Revealed: Financial Mysteries Four And Five, Part III

Jim Blasingame

This is the last of a three-part series covering what I call The Five Financial Mysteries. The first three Mysteries were about the relationship between cash, accounting, and profit. 

In this article, I’ll complete my attempt to help you avoid becoming part of the business failure statistics. If you haven’t seen the first three Mysteries, be sure to look for the previous two articles nearby. Now, buckle up as I reveal Financial Mysteries Four and Five.

Financial Mystery Number Four

You can get squeezed between vendors and customers.

Vendors and customers are the prime entities you deal with financially every day your business is open. Understanding your relationship between these two – literally between, because your business is in the middle – is the key to cash flow management. The way to avoid getting squeezed is by managing your Accounts Receivable (A/R) Days and Accounts Payable (A/P) Days. Warning: This will get a little mathy, but not difficult IF you have current records. 

A/R Days is the time it takes to collect from customers for sales you made on credit. Divide the A/R total on your balance sheet (you do have a current balance sheet, right?) by total sales revenue from your P&L (you do have a current P&L, right?) then multiply that quotient by 365.

Example: Accounts Receivable $80,000 ÷ $750,000 Revenue = .1067 X 365 = 38.9 Days Receivable. You took an average of 38.9 days to collect your receivables. 

Next, A/P Days – the time you take to pay vendors for purchases. Divide the A/P number on your balance sheet into your cost of goods sold (COGS) for the period from the P&L. Then divide that quotient into 365.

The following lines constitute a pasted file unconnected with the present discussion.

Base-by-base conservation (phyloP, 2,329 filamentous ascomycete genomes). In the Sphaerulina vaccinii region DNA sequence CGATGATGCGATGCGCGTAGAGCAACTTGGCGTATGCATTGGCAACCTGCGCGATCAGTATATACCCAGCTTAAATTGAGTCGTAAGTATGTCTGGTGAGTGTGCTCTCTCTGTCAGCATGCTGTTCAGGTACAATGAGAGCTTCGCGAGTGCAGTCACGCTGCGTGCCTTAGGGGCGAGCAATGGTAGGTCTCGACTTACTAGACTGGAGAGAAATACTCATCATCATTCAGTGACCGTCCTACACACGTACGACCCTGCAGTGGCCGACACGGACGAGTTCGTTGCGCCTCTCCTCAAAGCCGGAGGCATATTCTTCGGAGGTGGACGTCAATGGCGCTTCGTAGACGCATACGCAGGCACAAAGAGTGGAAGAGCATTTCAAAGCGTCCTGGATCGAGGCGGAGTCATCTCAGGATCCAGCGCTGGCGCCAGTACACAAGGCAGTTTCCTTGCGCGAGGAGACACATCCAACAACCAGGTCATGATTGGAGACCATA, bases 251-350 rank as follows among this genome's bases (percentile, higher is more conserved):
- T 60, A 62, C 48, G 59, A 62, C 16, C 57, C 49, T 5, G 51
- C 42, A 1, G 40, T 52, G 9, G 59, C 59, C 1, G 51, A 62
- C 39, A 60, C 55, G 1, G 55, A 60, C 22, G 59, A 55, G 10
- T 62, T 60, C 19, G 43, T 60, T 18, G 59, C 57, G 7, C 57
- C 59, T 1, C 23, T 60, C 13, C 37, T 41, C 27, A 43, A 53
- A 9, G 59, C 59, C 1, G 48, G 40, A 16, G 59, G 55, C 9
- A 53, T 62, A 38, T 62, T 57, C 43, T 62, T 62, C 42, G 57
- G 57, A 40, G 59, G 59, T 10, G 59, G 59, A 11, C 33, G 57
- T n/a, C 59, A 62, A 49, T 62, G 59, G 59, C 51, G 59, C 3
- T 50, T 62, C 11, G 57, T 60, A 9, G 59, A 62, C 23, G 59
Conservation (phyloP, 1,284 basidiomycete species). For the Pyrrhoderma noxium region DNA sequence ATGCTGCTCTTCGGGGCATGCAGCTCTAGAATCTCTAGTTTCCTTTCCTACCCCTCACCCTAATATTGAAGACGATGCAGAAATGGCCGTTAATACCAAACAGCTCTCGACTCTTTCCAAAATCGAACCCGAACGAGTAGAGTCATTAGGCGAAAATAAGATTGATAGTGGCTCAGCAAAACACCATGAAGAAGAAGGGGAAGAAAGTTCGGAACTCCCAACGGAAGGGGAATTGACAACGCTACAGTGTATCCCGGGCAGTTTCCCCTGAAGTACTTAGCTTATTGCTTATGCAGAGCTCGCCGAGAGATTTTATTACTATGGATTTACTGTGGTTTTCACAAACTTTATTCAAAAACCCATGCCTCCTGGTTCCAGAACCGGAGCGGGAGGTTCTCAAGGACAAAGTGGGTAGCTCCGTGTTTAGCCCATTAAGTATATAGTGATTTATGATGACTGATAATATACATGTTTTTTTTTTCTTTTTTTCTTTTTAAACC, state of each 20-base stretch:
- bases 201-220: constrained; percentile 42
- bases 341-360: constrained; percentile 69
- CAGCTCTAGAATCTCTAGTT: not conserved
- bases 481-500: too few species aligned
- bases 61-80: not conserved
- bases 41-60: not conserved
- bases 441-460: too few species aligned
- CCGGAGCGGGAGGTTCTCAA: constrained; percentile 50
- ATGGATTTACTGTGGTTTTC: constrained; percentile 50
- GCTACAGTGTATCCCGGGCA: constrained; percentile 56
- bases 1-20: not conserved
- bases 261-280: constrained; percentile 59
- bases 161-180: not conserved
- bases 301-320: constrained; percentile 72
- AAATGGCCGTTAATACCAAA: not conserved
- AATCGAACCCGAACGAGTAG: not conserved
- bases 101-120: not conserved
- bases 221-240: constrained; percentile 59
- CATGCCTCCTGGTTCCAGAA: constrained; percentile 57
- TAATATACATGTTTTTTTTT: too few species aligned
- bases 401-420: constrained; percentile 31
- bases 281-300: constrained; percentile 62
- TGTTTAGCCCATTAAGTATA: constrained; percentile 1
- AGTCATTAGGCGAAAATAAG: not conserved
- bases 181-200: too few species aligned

Example: COGS are $450,000 ÷ $35,000 Accounts Payable = 12.86. Then 365 days ÷ 12.86 = 28.4 Days Payable. On average, you paid vendors within 28.4 days.

The relationship between your A/R Days of 38.9 and A/P Days of 28.4 shows that on average you paid vendors 10.5 days faster than customers paid you. That means, without cash from other sources, you will experience negative cash for over 10 days. 

That number – 10.5 days, is the magic number every business owner should know about their business. Your company could very well be profitable and growing. But in this case, for a third of a month, you will be out of cash, unless you rely on credit or have working capital from retained earnings (profit).

Now that this mystery is revealed, here’s how to make this cash shortfall essentially go away: use a combination of taking longer to pay (4 days), collecting sooner (4 days), and covering the other two days with organic capital in the form of retained earnings (profit).

Financial Mystery Number Five

Profit is the Queen of Business, but Cash is the Emperor.

Does this sound like having cash is more important than making a profit? Well, it is – sort of.

It's always important to make a profit. It’s the protein your business must have to become strong and muscular, so you can work through periodic unprofitability that befalls almost every venture. But even a profitable business will be out of business if it goes too many days without cash. 

The most intense, anxious, and anguishing moments of your career as a small business owner won't be when you don’t make a profit, it’ll be when you’re out of cash. Manage your business for profitability but operate it for cash flow. 

Now that the Five Financial Mysteries have been revealed, you should have a better handle on the relationship between cash, profit, accounting, and the impact of time on all financial aspects of a business. And you should be able to remain part of that other business statistic: the millions of successful, profitable, sustainable small businesses.

Write this on a rock ... Let’s rope all Five Financial Mysteries into one short, handy sentence: Buy low, sell high, keep track. 

Jim Blasingame is the author of The 3rd Ingredient, the Journey of Analog Ethics into the World of Digital Fear and Greed.

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